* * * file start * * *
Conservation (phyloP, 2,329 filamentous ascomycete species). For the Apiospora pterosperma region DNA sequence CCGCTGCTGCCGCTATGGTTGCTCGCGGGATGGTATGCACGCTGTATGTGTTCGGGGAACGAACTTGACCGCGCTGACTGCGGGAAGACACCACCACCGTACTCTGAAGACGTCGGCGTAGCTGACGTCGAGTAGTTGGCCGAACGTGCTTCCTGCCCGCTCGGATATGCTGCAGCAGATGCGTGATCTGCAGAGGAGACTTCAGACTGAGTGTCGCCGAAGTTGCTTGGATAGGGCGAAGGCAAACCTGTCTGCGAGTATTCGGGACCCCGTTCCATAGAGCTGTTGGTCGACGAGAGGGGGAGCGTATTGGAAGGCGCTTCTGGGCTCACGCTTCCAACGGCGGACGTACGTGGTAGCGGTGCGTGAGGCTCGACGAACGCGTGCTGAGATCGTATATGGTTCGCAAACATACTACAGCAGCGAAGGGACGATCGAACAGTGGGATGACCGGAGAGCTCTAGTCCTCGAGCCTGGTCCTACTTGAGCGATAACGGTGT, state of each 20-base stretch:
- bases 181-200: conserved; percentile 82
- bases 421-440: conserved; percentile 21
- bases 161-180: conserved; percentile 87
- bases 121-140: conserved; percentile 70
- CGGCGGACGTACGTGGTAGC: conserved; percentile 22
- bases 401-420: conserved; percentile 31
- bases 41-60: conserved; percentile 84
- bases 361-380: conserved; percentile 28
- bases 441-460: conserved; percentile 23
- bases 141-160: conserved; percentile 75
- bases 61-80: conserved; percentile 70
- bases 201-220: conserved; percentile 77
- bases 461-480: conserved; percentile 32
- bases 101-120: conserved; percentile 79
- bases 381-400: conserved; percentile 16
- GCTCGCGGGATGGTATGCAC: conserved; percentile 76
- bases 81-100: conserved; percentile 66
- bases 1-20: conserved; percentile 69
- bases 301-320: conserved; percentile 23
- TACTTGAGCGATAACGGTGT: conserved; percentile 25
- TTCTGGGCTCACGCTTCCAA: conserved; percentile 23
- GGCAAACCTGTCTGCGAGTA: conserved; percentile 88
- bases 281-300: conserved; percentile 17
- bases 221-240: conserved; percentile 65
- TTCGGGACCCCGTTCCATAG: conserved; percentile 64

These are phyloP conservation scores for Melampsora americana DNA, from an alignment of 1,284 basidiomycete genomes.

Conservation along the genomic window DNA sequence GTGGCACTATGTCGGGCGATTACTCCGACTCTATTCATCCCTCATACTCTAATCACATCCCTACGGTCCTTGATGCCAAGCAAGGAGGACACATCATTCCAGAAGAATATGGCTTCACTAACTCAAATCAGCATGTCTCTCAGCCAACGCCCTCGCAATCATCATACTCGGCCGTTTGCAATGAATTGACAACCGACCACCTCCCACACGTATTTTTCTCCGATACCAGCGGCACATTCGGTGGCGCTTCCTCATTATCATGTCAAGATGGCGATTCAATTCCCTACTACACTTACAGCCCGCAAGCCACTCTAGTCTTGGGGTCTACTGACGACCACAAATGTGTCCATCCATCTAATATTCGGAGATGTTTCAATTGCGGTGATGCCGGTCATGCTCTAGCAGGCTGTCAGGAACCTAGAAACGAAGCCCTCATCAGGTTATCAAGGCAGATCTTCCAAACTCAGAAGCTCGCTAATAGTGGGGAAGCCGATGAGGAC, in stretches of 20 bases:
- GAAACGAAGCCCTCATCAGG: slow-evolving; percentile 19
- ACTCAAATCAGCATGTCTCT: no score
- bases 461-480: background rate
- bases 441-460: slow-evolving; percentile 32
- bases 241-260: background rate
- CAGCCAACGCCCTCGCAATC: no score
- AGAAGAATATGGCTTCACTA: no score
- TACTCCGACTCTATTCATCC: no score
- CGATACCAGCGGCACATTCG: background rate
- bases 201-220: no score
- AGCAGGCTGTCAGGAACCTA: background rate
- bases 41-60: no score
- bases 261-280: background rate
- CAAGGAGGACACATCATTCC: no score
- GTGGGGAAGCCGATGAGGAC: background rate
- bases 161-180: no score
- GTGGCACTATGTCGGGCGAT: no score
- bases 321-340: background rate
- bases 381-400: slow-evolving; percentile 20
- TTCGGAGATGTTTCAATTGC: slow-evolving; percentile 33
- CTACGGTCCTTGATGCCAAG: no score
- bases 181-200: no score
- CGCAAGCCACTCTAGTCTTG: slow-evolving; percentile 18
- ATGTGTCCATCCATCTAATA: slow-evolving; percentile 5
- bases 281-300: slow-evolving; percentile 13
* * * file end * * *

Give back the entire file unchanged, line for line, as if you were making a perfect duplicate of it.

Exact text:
Conservation (phyloP, 2,329 filamentous ascomycete species). For the Apiospora pterosperma region DNA sequence CCGCTGCTGCCGCTATGGTTGCTCGCGGGATGGTATGCACGCTGTATGTGTTCGGGGAACGAACTTGACCGCGCTGACTGCGGGAAGACACCACCACCGTACTCTGAAGACGTCGGCGTAGCTGACGTCGAGTAGTTGGCCGAACGTGCTTCCTGCCCGCTCGGATATGCTGCAGCAGATGCGTGATCTGCAGAGGAGACTTCAGACTGAGTGTCGCCGAAGTTGCTTGGATAGGGCGAAGGCAAACCTGTCTGCGAGTATTCGGGACCCCGTTCCATAGAGCTGTTGGTCGACGAGAGGGGGAGCGTATTGGAAGGCGCTTCTGGGCTCACGCTTCCAACGGCGGACGTACGTGGTAGCGGTGCGTGAGGCTCGACGAACGCGTGCTGAGATCGTATATGGTTCGCAAACATACTACAGCAGCGAAGGGACGATCGAACAGTGGGATGACCGGAGAGCTCTAGTCCTCGAGCCTGGTCCTACTTGAGCGATAACGGTGT, state of each 20-base stretch:
- bases 181-200: conserved; percentile 82
- bases 421-440: conserved; percentile 21
- bases 161-180: conserved; percentile 87
- bases 121-140: conserved; percentile 70
- CGGCGGACGTACGTGGTAGC: conserved; percentile 22
- bases 401-420: conserved; percentile 31
- bases 41-60: conserved; percentile 84
- bases 361-380: conserved; percentile 28
- bases 441-460: conserved; percentile 23
- bases 141-160: conserved; percentile 75
- bases 61-80: conserved; percentile 70
- bases 201-220: conserved; percentile 77
- bases 461-480: conserved; percentile 32
- bases 101-120: conserved; percentile 79
- bases 381-400: conserved; percentile 16
- GCTCGCGGGATGGTATGCAC: conserved; percentile 76
- bases 81-100: conserved; percentile 66
- bases 1-20: conserved; percentile 69
- bases 301-320: conserved; percentile 23
- TACTTGAGCGATAACGGTGT: conserved; percentile 25
- TTCTGGGCTCACGCTTCCAA: conserved; percentile 23
- GGCAAACCTGTCTGCGAGTA: conserved; percentile 88
- bases 281-300: conserved; percentile 17
- bases 221-240: conserved; percentile 65
- TTCGGGACCCCGTTCCATAG: conserved; percentile 64

These are phyloP conservation scores for Melampsora americana DNA, from an alignment of 1,284 basidiomycete genomes.

Conservation along the genomic window DNA sequence GTGGCACTATGTCGGGCGATTACTCCGACTCTATTCATCCCTCATACTCTAATCACATCCCTACGGTCCTTGATGCCAAGCAAGGAGGACACATCATTCCAGAAGAATATGGCTTCACTAACTCAAATCAGCATGTCTCTCAGCCAACGCCCTCGCAATCATCATACTCGGCCGTTTGCAATGAATTGACAACCGACCACCTCCCACACGTATTTTTCTCCGATACCAGCGGCACATTCGGTGGCGCTTCCTCATTATCATGTCAAGATGGCGATTCAATTCCCTACTACACTTACAGCCCGCAAGCCACTCTAGTCTTGGGGTCTACTGACGACCACAAATGTGTCCATCCATCTAATATTCGGAGATGTTTCAATTGCGGTGATGCCGGTCATGCTCTAGCAGGCTGTCAGGAACCTAGAAACGAAGCCCTCATCAGGTTATCAAGGCAGATCTTCCAAACTCAGAAGCTCGCTAATAGTGGGGAAGCCGATGAGGAC, in stretches of 20 bases:
- GAAACGAAGCCCTCATCAGG: slow-evolving; percentile 19
- ACTCAAATCAGCATGTCTCT: no score
- bases 461-480: background rate
- bases 441-460: slow-evolving; percentile 32
- bases 241-260: background rate
- CAGCCAACGCCCTCGCAATC: no score
- AGAAGAATATGGCTTCACTA: no score
- TACTCCGACTCTATTCATCC: no score
- CGATACCAGCGGCACATTCG: background rate
- bases 201-220: no score
- AGCAGGCTGTCAGGAACCTA: background rate
- bases 41-60: no score
- bases 261-280: background rate
- CAAGGAGGACACATCATTCC: no score
- GTGGGGAAGCCGATGAGGAC: background rate
- bases 161-180: no score
- GTGGCACTATGTCGGGCGAT: no score
- bases 321-340: background rate
- bases 381-400: slow-evolving; percentile 20
- TTCGGAGATGTTTCAATTGC: slow-evolving; percentile 33
- CTACGGTCCTTGATGCCAAG: no score
- bases 181-200: no score
- CGCAAGCCACTCTAGTCTTG: slow-evolving; percentile 18
- ATGTGTCCATCCATCTAATA: slow-evolving; percentile 5
- bases 281-300: slow-evolving; percentile 13